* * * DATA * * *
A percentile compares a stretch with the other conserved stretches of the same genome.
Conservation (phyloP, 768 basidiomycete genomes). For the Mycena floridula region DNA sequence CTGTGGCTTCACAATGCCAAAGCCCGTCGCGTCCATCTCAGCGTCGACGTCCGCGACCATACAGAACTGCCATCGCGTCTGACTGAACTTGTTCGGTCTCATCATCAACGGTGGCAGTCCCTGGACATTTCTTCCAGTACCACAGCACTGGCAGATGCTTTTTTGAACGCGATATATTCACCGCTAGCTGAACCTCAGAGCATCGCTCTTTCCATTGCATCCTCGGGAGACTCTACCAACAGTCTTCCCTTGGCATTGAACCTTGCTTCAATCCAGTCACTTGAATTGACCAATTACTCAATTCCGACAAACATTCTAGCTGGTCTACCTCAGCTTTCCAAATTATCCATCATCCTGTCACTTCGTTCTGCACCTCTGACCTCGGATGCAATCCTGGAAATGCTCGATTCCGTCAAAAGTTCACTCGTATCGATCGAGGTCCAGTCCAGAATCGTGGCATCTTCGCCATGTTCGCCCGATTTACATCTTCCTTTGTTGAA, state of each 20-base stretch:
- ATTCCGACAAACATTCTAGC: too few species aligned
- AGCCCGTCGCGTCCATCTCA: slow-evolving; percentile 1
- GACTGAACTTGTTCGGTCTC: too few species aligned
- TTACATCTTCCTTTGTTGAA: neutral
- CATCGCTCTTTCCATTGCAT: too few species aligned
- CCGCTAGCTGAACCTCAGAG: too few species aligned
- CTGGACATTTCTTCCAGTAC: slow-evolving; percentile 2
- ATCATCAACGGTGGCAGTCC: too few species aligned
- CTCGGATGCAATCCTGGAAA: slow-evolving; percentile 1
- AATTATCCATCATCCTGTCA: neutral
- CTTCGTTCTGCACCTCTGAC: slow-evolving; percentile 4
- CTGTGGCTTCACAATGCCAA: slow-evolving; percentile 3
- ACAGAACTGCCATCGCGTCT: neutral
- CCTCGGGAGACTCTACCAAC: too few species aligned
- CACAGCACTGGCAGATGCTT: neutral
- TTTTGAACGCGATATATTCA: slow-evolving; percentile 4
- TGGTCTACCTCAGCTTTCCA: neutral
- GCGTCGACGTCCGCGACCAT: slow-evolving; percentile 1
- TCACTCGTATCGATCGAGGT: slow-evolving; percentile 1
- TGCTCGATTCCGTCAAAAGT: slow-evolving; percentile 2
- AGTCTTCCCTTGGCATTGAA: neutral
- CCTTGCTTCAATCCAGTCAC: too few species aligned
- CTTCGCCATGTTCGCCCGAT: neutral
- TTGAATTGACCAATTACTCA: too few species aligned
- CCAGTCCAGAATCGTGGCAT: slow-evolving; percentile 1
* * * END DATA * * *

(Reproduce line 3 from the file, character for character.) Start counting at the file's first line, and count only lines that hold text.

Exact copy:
- ATTCCGACAAACATTCTAGC: too few species aligned